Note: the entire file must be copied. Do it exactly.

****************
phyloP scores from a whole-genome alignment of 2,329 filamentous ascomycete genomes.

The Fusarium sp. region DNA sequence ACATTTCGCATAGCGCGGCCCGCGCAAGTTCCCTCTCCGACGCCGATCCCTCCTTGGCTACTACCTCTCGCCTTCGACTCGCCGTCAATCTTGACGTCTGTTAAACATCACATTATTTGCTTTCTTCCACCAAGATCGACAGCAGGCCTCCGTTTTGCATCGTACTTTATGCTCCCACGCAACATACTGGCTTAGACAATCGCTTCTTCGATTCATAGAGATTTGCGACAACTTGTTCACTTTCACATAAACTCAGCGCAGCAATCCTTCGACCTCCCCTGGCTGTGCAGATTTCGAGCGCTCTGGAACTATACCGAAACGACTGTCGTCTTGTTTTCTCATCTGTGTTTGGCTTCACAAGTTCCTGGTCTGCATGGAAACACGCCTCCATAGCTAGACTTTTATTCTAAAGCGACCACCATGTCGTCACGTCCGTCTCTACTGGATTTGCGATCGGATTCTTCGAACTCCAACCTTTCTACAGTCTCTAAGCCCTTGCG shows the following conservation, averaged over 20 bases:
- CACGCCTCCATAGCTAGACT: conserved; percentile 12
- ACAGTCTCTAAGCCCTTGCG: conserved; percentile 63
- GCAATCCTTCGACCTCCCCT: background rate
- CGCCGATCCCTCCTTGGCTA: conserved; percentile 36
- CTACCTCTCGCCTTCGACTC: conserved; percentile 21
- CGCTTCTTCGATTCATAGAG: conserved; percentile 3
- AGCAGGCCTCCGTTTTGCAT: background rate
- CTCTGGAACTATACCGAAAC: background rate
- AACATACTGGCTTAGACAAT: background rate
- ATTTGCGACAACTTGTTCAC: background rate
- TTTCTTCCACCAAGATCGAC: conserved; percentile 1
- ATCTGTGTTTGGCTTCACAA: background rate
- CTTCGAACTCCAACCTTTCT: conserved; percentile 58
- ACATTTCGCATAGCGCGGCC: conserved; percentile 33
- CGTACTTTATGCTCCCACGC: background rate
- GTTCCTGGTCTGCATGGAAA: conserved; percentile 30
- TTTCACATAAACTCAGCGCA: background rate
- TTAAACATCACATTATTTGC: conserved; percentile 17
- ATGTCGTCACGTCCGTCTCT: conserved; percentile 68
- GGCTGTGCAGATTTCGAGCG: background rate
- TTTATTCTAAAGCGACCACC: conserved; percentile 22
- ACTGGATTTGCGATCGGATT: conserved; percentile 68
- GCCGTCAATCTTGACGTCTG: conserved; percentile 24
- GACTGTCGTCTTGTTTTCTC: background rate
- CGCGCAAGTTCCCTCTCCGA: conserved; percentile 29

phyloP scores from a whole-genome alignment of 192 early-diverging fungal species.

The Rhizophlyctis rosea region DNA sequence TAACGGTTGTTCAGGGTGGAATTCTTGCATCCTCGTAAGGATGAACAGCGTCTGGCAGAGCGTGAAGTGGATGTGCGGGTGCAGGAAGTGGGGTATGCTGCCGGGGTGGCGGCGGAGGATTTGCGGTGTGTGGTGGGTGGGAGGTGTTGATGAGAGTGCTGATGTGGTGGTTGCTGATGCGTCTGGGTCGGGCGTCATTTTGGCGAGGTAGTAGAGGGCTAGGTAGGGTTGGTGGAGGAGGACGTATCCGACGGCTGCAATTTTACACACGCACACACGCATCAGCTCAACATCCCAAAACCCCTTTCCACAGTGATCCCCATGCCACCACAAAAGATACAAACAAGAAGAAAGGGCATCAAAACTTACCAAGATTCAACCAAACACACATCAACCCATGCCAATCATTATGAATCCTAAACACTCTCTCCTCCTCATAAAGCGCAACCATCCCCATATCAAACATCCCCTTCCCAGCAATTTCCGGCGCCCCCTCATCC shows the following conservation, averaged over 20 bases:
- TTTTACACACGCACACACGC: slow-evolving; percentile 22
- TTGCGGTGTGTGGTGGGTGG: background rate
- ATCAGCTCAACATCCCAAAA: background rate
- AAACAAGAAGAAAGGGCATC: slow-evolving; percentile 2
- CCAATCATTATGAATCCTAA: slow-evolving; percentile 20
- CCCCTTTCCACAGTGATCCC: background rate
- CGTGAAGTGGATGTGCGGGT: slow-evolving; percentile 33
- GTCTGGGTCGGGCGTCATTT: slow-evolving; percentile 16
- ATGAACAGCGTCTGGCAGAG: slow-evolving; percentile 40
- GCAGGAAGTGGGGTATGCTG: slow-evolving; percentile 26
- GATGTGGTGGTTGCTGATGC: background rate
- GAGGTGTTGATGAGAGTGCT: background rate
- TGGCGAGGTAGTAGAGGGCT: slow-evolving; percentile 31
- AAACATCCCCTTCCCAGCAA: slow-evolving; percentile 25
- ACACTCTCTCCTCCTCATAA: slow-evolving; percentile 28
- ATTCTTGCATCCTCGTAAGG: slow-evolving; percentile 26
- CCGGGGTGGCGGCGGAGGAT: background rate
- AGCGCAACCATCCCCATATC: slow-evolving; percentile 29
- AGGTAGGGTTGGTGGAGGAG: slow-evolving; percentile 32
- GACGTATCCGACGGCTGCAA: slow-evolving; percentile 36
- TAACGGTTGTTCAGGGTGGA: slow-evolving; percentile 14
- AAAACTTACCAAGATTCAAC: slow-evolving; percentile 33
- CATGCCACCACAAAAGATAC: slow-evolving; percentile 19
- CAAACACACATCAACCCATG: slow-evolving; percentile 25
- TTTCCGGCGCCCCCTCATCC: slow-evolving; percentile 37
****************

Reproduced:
phyloP scores from a whole-genome alignment of 2,329 filamentous ascomycete genomes.

The Fusarium sp. region DNA sequence ACATTTCGCATAGCGCGGCCCGCGCAAGTTCCCTCTCCGACGCCGATCCCTCCTTGGCTACTACCTCTCGCCTTCGACTCGCCGTCAATCTTGACGTCTGTTAAACATCACATTATTTGCTTTCTTCCACCAAGATCGACAGCAGGCCTCCGTTTTGCATCGTACTTTATGCTCCCACGCAACATACTGGCTTAGACAATCGCTTCTTCGATTCATAGAGATTTGCGACAACTTGTTCACTTTCACATAAACTCAGCGCAGCAATCCTTCGACCTCCCCTGGCTGTGCAGATTTCGAGCGCTCTGGAACTATACCGAAACGACTGTCGTCTTGTTTTCTCATCTGTGTTTGGCTTCACAAGTTCCTGGTCTGCATGGAAACACGCCTCCATAGCTAGACTTTTATTCTAAAGCGACCACCATGTCGTCACGTCCGTCTCTACTGGATTTGCGATCGGATTCTTCGAACTCCAACCTTTCTACAGTCTCTAAGCCCTTGCG shows the following conservation, averaged over 20 bases:
- CACGCCTCCATAGCTAGACT: conserved; percentile 12
- ACAGTCTCTAAGCCCTTGCG: conserved; percentile 63
- GCAATCCTTCGACCTCCCCT: background rate
- CGCCGATCCCTCCTTGGCTA: conserved; percentile 36
- CTACCTCTCGCCTTCGACTC: conserved; percentile 21
- CGCTTCTTCGATTCATAGAG: conserved; percentile 3
- AGCAGGCCTCCGTTTTGCAT: background rate
- CTCTGGAACTATACCGAAAC: background rate
- AACATACTGGCTTAGACAAT: background rate
- ATTTGCGACAACTTGTTCAC: background rate
- TTTCTTCCACCAAGATCGAC: conserved; percentile 1
- ATCTGTGTTTGGCTTCACAA: background rate
- CTTCGAACTCCAACCTTTCT: conserved; percentile 58
- ACATTTCGCATAGCGCGGCC: conserved; percentile 33
- CGTACTTTATGCTCCCACGC: background rate
- GTTCCTGGTCTGCATGGAAA: conserved; percentile 30
- TTTCACATAAACTCAGCGCA: background rate
- TTAAACATCACATTATTTGC: conserved; percentile 17
- ATGTCGTCACGTCCGTCTCT: conserved; percentile 68
- GGCTGTGCAGATTTCGAGCG: background rate
- TTTATTCTAAAGCGACCACC: conserved; percentile 22
- ACTGGATTTGCGATCGGATT: conserved; percentile 68
- GCCGTCAATCTTGACGTCTG: conserved; percentile 24
- GACTGTCGTCTTGTTTTCTC: background rate
- CGCGCAAGTTCCCTCTCCGA: conserved; percentile 29

phyloP scores from a whole-genome alignment of 192 early-diverging fungal species.

The Rhizophlyctis rosea region DNA sequence TAACGGTTGTTCAGGGTGGAATTCTTGCATCCTCGTAAGGATGAACAGCGTCTGGCAGAGCGTGAAGTGGATGTGCGGGTGCAGGAAGTGGGGTATGCTGCCGGGGTGGCGGCGGAGGATTTGCGGTGTGTGGTGGGTGGGAGGTGTTGATGAGAGTGCTGATGTGGTGGTTGCTGATGCGTCTGGGTCGGGCGTCATTTTGGCGAGGTAGTAGAGGGCTAGGTAGGGTTGGTGGAGGAGGACGTATCCGACGGCTGCAATTTTACACACGCACACACGCATCAGCTCAACATCCCAAAACCCCTTTCCACAGTGATCCCCATGCCACCACAAAAGATACAAACAAGAAGAAAGGGCATCAAAACTTACCAAGATTCAACCAAACACACATCAACCCATGCCAATCATTATGAATCCTAAACACTCTCTCCTCCTCATAAAGCGCAACCATCCCCATATCAAACATCCCCTTCCCAGCAATTTCCGGCGCCCCCTCATCC shows the following conservation, averaged over 20 bases:
- TTTTACACACGCACACACGC: slow-evolving; percentile 22
- TTGCGGTGTGTGGTGGGTGG: background rate
- ATCAGCTCAACATCCCAAAA: background rate
- AAACAAGAAGAAAGGGCATC: slow-evolving; percentile 2
- CCAATCATTATGAATCCTAA: slow-evolving; percentile 20
- CCCCTTTCCACAGTGATCCC: background rate
- CGTGAAGTGGATGTGCGGGT: slow-evolving; percentile 33
- GTCTGGGTCGGGCGTCATTT: slow-evolving; percentile 16
- ATGAACAGCGTCTGGCAGAG: slow-evolving; percentile 40
- GCAGGAAGTGGGGTATGCTG: slow-evolving; percentile 26
- GATGTGGTGGTTGCTGATGC: background rate
- GAGGTGTTGATGAGAGTGCT: background rate
- TGGCGAGGTAGTAGAGGGCT: slow-evolving; percentile 31
- AAACATCCCCTTCCCAGCAA: slow-evolving; percentile 25
- ACACTCTCTCCTCCTCATAA: slow-evolving; percentile 28
- ATTCTTGCATCCTCGTAAGG: slow-evolving; percentile 26
- CCGGGGTGGCGGCGGAGGAT: background rate
- AGCGCAACCATCCCCATATC: slow-evolving; percentile 29
- AGGTAGGGTTGGTGGAGGAG: slow-evolving; percentile 32
- GACGTATCCGACGGCTGCAA: slow-evolving; percentile 36
- TAACGGTTGTTCAGGGTGGA: slow-evolving; percentile 14
- AAAACTTACCAAGATTCAAC: slow-evolving; percentile 33
- CATGCCACCACAAAAGATAC: slow-evolving; percentile 19
- CAAACACACATCAACCCATG: slow-evolving; percentile 25
- TTTCCGGCGCCCCCTCATCC: slow-evolving; percentile 37